Question: What happens in OSPF if we take 5 routers with at least one interface in the same subnet and plug all those interfaces into a switch? Something amazing happens and it's genius. More on that later....


    PS - I may have misspoke about taking years of experience to troubleshoot a prodution network but you better know your stuff.
    Embrace the process, not the outcome.

  4. #1024
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    Need some advice on learning networking

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    Re: Need some advice on learning networking

    I think most of us that work on copiers were probably curious at a very early age at what made our toys work. I know that I was always asking my dad a lot of questions and driving him crazy. I remember it like it was yesterday. That's why I'm fascinated by routing and switching. It isn't enough for me to know how to configure it and get it to working. That can get boring. I need to understand the theory of how it works.


    Some material in the CCNA class is a waste of time. I really don't need to know about the ISO (International Standards Organization). However, learning about theory is never a waste of time because it's instrumental when it comes to troubleshooting a problem.

    While I will never fully understand the OSPF protocol, I have learned enough theory to glimpse into the genius of it.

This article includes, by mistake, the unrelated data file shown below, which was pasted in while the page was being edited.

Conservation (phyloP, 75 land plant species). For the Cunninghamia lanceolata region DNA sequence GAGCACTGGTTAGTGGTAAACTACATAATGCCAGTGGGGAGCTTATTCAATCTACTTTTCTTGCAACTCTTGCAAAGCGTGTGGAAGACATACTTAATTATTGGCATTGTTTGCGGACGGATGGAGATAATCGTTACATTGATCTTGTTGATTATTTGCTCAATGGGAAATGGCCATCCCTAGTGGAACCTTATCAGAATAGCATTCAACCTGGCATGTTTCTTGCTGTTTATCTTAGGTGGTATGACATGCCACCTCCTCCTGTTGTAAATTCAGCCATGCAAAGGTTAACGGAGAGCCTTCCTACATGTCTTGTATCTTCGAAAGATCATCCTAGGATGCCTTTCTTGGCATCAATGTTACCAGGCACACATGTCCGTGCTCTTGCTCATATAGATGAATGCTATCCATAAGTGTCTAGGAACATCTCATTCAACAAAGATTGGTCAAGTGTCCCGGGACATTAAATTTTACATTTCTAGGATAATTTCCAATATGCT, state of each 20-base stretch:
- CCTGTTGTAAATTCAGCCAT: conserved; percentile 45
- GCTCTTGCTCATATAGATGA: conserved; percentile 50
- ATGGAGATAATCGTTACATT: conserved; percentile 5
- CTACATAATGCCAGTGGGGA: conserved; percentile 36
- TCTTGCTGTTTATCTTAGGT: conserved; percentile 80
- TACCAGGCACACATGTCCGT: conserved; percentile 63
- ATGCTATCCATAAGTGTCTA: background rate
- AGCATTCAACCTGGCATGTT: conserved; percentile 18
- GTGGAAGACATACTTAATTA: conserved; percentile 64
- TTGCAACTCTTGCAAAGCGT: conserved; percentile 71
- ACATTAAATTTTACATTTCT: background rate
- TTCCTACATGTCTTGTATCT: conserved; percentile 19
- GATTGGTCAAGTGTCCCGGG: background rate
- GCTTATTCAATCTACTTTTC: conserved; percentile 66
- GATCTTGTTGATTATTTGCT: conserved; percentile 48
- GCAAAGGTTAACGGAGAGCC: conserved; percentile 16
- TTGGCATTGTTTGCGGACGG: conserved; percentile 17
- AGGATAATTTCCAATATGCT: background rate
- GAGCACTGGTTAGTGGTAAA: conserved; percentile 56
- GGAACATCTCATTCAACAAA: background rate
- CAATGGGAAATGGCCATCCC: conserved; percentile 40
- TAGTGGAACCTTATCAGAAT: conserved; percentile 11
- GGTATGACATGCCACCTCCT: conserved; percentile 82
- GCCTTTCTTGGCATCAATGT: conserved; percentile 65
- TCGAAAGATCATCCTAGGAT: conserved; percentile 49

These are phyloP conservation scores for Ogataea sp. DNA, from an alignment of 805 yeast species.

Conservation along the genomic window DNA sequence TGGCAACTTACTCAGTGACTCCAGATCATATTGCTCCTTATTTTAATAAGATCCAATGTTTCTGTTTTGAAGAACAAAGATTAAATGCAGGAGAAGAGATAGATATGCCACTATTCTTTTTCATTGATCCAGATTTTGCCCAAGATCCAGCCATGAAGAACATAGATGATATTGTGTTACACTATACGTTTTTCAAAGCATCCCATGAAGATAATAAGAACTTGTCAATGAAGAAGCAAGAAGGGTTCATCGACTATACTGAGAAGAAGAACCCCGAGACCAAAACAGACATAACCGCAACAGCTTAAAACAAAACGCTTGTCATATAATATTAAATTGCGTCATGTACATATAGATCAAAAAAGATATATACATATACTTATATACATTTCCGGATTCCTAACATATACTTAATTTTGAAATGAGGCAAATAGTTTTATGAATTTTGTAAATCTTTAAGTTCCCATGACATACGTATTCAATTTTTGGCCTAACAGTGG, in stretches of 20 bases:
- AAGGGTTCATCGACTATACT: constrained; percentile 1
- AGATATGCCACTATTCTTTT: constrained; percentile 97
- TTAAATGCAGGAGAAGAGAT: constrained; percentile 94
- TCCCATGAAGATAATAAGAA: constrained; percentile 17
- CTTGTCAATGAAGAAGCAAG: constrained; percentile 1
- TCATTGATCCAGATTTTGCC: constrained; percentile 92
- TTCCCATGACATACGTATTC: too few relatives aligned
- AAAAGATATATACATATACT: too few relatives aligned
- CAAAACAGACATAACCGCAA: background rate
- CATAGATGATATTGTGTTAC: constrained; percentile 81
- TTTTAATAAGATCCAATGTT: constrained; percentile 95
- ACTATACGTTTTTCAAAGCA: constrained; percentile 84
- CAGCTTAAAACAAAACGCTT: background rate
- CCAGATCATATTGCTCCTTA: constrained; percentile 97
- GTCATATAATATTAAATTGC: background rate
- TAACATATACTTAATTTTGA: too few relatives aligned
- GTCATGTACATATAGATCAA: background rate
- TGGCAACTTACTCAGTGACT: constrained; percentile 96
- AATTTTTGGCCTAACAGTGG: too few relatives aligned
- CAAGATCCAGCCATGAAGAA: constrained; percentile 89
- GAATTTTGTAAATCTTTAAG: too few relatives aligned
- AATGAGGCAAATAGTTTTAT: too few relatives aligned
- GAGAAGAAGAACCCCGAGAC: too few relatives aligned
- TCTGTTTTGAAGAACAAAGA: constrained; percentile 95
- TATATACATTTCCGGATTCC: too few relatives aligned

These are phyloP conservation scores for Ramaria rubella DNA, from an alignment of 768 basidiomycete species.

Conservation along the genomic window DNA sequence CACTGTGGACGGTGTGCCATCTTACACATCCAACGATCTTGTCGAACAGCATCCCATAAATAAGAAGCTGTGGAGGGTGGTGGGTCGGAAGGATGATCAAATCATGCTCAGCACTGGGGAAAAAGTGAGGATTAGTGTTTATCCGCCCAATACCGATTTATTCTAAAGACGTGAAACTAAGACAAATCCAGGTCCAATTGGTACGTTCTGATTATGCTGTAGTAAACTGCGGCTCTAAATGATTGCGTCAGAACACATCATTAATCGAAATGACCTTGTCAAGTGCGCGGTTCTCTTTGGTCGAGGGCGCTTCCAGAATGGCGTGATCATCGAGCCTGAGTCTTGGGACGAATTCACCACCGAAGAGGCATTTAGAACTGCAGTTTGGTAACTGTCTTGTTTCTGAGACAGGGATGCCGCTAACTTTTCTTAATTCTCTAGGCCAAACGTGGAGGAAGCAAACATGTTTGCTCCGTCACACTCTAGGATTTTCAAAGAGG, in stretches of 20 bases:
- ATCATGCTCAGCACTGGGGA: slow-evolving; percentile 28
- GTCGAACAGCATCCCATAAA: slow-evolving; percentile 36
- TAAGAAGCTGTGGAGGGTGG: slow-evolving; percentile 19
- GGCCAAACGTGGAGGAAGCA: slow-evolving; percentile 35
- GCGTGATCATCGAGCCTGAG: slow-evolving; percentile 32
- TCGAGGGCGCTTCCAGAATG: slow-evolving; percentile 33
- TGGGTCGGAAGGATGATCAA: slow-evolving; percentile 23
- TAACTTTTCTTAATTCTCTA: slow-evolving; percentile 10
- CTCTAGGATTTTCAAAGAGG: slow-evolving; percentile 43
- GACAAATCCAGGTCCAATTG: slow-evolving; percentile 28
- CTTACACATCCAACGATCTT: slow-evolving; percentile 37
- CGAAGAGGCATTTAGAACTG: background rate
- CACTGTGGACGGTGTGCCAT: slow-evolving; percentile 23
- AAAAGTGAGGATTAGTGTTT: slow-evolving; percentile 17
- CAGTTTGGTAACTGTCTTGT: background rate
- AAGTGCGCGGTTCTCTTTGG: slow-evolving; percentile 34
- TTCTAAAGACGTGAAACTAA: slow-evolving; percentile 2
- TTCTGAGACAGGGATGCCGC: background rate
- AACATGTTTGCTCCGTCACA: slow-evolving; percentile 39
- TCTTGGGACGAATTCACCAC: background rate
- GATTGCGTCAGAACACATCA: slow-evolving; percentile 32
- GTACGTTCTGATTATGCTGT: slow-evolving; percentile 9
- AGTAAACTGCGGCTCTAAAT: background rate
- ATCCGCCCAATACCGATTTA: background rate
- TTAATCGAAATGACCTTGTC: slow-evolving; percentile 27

I was so taken by the genius of the OSPF protocol that I began to wonder who was responsible for it?

    A guy by the name of Edsger Dijkstra is the one who came up with it and he truly was a genius. He was the 1972 recipient of the ACM Turning Award, often viewed as the Nobel Prize for computing.


    The complexity of OSPF has forced me to spend hours pulling out my hair and I'm not done yet. There are designated routers and backup designated routers that are elected. Then there are DROTHER routers. All of this design is to ensure the best possible route is taken and it generates the least amount of traffic (broadcast traffic) between the routers. And that's only scratching the surface.


    If you want to know more about Edsger Kijkstra, I found this video:



    Embrace the process, not the outcome.

  5. #1025
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    Need some advice on learning networking

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    Re: Need some advice on learning networking

    One of the first things that I had to learn was the different classes of networks and the IP ranges.


    The multicast addresses are in the range 224.0.0.0 through 239.255.255.255.


    Does anyone know why a network might need a multicast address?




    Here's one reason: To cut down on broadcast traffic. For example, when we first install OSPF on 20 routers, all the routers will flood the network with "hello" packets that go out to every router. That can get messy and use up bandwidth. Instead, every router can be programmed to listen to a specific broadcast address (224.0.0.5 for OSPF) thus eliminating all the hello packets that are flooding the network.
    Embrace the process, not the outcome.

  6. #1026
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    Need some advice on learning networking

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    Re: Need some advice on learning networking